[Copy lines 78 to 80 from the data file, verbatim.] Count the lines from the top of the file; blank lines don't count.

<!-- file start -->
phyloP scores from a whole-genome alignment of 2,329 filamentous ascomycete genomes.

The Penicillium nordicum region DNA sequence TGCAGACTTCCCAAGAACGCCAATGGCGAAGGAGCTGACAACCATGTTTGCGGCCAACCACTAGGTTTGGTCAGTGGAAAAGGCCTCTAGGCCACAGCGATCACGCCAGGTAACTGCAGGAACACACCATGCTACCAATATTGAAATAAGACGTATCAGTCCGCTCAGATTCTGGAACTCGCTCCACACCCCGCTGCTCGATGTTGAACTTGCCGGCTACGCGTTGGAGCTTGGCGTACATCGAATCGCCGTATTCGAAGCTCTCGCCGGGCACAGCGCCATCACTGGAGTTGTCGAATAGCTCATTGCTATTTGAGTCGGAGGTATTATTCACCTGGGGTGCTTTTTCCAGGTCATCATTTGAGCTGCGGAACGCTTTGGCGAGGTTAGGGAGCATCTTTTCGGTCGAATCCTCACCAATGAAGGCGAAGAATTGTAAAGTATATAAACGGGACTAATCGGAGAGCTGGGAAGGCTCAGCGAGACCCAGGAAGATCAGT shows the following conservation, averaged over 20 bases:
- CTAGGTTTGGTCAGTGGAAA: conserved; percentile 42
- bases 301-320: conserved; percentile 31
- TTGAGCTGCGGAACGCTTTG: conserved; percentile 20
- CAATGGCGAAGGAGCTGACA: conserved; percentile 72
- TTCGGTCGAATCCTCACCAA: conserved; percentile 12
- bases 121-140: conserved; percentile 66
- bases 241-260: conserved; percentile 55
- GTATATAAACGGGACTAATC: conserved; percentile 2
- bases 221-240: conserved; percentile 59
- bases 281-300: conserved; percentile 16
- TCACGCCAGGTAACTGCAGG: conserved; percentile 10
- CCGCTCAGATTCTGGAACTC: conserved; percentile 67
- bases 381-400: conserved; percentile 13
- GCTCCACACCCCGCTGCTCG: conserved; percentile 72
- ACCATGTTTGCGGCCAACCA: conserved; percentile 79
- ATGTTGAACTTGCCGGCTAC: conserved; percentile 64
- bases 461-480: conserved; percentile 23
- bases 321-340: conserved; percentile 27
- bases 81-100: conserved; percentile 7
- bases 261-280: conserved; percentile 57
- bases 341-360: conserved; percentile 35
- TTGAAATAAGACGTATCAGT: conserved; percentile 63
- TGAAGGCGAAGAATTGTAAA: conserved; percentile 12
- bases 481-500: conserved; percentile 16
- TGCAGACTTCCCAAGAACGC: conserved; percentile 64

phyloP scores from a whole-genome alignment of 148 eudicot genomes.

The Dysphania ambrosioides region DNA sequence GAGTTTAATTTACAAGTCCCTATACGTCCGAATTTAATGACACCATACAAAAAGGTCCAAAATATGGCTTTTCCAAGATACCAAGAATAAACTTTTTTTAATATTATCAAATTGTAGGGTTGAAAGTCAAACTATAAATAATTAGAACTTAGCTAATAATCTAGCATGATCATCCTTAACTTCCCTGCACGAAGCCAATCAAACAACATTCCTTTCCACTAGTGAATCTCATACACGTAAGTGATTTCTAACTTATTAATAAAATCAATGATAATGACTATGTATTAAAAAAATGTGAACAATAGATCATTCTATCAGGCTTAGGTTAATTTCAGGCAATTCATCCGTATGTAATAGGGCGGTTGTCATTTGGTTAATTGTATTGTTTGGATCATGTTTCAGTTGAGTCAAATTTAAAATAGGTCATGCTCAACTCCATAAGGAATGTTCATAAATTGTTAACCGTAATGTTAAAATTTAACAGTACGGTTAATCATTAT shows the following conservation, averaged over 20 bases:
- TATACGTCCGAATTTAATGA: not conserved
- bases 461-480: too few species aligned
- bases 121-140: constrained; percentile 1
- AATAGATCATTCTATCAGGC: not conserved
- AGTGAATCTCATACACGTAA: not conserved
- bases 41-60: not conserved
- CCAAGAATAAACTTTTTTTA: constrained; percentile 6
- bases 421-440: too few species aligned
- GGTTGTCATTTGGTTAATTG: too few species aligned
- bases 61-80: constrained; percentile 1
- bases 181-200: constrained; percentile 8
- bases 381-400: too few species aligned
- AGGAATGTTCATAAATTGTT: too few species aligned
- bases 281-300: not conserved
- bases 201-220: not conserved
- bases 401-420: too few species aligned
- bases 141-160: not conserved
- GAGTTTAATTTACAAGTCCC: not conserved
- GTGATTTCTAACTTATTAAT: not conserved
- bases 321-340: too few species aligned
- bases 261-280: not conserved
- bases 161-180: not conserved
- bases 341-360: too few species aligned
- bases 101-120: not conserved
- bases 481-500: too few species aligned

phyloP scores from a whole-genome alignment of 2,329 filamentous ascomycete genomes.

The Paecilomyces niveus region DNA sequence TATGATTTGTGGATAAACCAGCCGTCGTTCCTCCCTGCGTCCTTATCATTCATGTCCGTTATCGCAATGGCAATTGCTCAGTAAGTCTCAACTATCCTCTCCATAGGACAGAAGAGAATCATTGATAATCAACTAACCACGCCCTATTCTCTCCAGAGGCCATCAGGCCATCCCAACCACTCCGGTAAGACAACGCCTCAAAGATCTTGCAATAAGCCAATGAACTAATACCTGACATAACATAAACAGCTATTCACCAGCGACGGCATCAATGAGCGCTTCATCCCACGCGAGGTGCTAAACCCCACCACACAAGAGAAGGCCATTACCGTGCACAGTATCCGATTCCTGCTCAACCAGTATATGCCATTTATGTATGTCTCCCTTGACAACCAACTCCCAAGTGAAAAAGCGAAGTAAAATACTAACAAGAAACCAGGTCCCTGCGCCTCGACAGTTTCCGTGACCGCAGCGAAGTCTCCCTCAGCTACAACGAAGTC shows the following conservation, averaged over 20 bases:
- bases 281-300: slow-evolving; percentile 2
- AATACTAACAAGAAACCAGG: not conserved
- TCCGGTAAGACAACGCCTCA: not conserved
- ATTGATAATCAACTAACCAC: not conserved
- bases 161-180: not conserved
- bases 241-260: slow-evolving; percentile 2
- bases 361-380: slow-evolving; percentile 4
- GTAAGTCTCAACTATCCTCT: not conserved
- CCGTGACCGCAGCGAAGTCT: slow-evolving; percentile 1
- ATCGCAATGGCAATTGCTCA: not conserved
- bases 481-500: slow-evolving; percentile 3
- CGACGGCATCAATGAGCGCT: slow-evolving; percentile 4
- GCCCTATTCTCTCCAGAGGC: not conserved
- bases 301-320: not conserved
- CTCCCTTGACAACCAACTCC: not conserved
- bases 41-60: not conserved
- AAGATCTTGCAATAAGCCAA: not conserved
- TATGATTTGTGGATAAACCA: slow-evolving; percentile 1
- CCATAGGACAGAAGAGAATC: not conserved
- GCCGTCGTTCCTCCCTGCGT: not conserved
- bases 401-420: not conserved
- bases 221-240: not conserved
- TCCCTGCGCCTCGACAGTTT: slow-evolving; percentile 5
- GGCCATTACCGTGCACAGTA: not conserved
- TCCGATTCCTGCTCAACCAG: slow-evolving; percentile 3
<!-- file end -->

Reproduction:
- bases 221-240: not conserved
- TCCCTGCGCCTCGACAGTTT: slow-evolving; percentile 5
- GGCCATTACCGTGCACAGTA: not conserved